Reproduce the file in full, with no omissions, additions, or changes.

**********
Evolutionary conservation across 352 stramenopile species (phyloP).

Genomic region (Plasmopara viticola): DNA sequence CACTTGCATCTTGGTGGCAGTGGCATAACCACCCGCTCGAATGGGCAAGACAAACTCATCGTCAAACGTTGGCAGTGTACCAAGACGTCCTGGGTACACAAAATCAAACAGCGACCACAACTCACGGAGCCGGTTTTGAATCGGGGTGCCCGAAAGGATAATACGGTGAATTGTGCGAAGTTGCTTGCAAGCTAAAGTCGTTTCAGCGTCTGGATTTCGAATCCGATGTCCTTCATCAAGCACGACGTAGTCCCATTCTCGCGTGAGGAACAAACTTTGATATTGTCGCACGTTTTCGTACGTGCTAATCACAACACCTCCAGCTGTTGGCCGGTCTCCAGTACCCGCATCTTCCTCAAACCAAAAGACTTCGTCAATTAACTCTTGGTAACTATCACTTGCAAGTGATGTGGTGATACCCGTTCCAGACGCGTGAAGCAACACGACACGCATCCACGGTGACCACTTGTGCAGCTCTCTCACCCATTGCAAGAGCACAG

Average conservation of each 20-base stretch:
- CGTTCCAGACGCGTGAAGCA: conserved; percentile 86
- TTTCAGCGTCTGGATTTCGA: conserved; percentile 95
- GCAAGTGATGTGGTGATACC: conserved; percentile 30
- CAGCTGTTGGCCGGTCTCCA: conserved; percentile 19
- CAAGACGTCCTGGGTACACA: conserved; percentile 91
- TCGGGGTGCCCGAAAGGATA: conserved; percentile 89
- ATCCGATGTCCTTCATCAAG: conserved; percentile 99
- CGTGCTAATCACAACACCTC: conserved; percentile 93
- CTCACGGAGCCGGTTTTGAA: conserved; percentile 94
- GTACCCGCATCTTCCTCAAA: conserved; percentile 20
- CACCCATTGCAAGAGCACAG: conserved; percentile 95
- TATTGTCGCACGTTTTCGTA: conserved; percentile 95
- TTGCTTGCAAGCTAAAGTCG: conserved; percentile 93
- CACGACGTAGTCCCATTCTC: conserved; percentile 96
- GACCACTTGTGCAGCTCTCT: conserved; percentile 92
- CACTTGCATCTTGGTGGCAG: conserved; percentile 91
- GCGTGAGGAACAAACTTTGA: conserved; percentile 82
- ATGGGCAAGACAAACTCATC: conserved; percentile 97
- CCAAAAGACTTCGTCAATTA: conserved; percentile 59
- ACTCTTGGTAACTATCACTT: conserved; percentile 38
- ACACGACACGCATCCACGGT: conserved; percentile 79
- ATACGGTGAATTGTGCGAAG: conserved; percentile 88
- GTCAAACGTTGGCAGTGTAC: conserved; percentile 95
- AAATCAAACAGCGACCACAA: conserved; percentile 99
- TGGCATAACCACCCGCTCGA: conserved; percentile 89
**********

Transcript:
Evolutionary conservation across 352 stramenopile species (phyloP).

Genomic region (Plasmopara viticola): DNA sequence CACTTGCATCTTGGTGGCAGTGGCATAACCACCCGCTCGAATGGGCAAGACAAACTCATCGTCAAACGTTGGCAGTGTACCAAGACGTCCTGGGTACACAAAATCAAACAGCGACCACAACTCACGGAGCCGGTTTTGAATCGGGGTGCCCGAAAGGATAATACGGTGAATTGTGCGAAGTTGCTTGCAAGCTAAAGTCGTTTCAGCGTCTGGATTTCGAATCCGATGTCCTTCATCAAGCACGACGTAGTCCCATTCTCGCGTGAGGAACAAACTTTGATATTGTCGCACGTTTTCGTACGTGCTAATCACAACACCTCCAGCTGTTGGCCGGTCTCCAGTACCCGCATCTTCCTCAAACCAAAAGACTTCGTCAATTAACTCTTGGTAACTATCACTTGCAAGTGATGTGGTGATACCCGTTCCAGACGCGTGAAGCAACACGACACGCATCCACGGTGACCACTTGTGCAGCTCTCTCACCCATTGCAAGAGCACAG

Average conservation of each 20-base stretch:
- CGTTCCAGACGCGTGAAGCA: conserved; percentile 86
- TTTCAGCGTCTGGATTTCGA: conserved; percentile 95
- GCAAGTGATGTGGTGATACC: conserved; percentile 30
- CAGCTGTTGGCCGGTCTCCA: conserved; percentile 19
- CAAGACGTCCTGGGTACACA: conserved; percentile 91
- TCGGGGTGCCCGAAAGGATA: conserved; percentile 89
- ATCCGATGTCCTTCATCAAG: conserved; percentile 99
- CGTGCTAATCACAACACCTC: conserved; percentile 93
- CTCACGGAGCCGGTTTTGAA: conserved; percentile 94
- GTACCCGCATCTTCCTCAAA: conserved; percentile 20
- CACCCATTGCAAGAGCACAG: conserved; percentile 95
- TATTGTCGCACGTTTTCGTA: conserved; percentile 95
- TTGCTTGCAAGCTAAAGTCG: conserved; percentile 93
- CACGACGTAGTCCCATTCTC: conserved; percentile 96
- GACCACTTGTGCAGCTCTCT: conserved; percentile 92
- CACTTGCATCTTGGTGGCAG: conserved; percentile 91
- GCGTGAGGAACAAACTTTGA: conserved; percentile 82
- ATGGGCAAGACAAACTCATC: conserved; percentile 97
- CCAAAAGACTTCGTCAATTA: conserved; percentile 59
- ACTCTTGGTAACTATCACTT: conserved; percentile 38
- ACACGACACGCATCCACGGT: conserved; percentile 79
- ATACGGTGAATTGTGCGAAG: conserved; percentile 88
- GTCAAACGTTGGCAGTGTAC: conserved; percentile 95
- AAATCAAACAGCGACCACAA: conserved; percentile 99
- TGGCATAACCACCCGCTCGA: conserved; percentile 89